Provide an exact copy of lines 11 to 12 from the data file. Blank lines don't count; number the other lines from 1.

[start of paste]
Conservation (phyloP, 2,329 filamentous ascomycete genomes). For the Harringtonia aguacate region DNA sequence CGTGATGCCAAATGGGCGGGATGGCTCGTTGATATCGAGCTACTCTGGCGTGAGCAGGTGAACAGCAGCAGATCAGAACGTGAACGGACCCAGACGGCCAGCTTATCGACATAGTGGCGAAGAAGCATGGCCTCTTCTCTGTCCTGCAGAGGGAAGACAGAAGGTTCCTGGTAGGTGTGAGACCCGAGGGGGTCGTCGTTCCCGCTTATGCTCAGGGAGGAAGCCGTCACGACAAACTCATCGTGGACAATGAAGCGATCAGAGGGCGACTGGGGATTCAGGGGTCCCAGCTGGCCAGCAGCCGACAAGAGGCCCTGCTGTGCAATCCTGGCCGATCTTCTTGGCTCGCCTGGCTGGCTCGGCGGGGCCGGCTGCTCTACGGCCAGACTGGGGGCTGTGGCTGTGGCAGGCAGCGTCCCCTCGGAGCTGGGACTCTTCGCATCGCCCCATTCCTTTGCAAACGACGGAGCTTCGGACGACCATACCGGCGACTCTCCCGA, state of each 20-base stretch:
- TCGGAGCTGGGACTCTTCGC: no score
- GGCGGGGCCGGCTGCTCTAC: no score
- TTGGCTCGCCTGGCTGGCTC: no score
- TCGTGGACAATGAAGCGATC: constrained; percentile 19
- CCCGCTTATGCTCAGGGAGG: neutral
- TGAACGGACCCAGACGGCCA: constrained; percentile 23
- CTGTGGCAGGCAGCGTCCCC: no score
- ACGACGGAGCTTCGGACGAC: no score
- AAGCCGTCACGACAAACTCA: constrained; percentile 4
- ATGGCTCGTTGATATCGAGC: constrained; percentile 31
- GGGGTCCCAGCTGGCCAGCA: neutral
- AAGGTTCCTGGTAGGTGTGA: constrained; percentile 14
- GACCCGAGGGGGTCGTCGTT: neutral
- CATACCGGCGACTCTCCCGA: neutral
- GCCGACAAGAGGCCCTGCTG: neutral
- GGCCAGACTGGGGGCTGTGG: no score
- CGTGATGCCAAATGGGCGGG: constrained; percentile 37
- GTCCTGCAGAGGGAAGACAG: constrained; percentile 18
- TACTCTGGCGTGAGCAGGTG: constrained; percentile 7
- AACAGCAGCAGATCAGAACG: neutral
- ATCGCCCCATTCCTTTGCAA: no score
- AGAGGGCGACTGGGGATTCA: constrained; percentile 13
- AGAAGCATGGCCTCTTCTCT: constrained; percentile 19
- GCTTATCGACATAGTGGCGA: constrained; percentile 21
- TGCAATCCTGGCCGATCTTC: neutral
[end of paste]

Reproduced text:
- ATGGCTCGTTGATATCGAGC: constrained; percentile 31
- GGGGTCCCAGCTGGCCAGCA: neutral